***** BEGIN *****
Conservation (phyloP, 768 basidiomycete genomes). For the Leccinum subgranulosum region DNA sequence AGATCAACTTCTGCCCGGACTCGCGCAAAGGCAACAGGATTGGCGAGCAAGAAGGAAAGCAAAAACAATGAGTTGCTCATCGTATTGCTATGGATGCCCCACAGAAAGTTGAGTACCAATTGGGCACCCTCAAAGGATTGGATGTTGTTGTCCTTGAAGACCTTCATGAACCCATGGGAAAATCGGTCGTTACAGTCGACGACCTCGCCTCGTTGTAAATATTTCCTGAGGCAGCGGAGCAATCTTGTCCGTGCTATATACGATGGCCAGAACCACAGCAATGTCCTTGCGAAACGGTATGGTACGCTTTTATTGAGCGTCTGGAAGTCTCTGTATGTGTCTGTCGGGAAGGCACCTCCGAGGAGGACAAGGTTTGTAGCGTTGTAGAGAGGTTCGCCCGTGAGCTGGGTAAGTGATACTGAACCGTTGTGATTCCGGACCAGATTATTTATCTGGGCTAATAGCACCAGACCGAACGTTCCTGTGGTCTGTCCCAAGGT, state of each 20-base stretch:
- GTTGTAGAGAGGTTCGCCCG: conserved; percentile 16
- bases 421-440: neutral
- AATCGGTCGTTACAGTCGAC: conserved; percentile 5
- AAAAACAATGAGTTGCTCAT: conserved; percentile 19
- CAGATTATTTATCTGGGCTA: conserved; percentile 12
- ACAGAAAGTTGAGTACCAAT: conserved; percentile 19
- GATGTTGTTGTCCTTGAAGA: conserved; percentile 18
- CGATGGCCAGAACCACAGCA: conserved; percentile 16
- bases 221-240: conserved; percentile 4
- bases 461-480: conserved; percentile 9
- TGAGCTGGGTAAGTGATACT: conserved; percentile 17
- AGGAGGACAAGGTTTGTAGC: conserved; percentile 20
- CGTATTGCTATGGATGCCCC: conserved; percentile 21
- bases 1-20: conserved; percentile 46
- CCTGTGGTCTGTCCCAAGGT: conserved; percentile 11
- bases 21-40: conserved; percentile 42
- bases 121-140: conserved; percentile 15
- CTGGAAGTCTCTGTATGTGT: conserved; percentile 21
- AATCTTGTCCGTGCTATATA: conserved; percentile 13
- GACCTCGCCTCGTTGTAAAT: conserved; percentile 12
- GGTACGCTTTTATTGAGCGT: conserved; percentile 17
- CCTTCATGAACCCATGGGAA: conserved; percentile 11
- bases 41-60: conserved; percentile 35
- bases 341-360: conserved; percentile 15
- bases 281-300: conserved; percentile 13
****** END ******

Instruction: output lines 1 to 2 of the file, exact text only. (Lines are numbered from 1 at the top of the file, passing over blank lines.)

Conservation (phyloP, 768 basidiomycete genomes). For the Leccinum subgranulosum region DNA sequence AGATCAACTTCTGCCCGGACTCGCGCAAAGGCAACAGGATTGGCGAGCAAGAAGGAAAGCAAAAACAATGAGTTGCTCATCGTATTGCTATGGATGCCCCACAGAAAGTTGAGTACCAATTGGGCACCCTCAAAGGATTGGATGTTGTTGTCCTTGAAGACCTTCATGAACCCATGGGAAAATCGGTCGTTACAGTCGACGACCTCGCCTCGTTGTAAATATTTCCTGAGGCAGCGGAGCAATCTTGTCCGTGCTATATACGATGGCCAGAACCACAGCAATGTCCTTGCGAAACGGTATGGTACGCTTTTATTGAGCGTCTGGAAGTCTCTGTATGTGTCTGTCGGGAAGGCACCTCCGAGGAGGACAAGGTTTGTAGCGTTGTAGAGAGGTTCGCCCGTGAGCTGGGTAAGTGATACTGAACCGTTGTGATTCCGGACCAGATTATTTATCTGGGCTAATAGCACCAGACCGAACGTTCCTGTGGTCTGTCCCAAGGT, state of each 20-base stretch:
- GTTGTAGAGAGGTTCGCCCG: conserved; percentile 16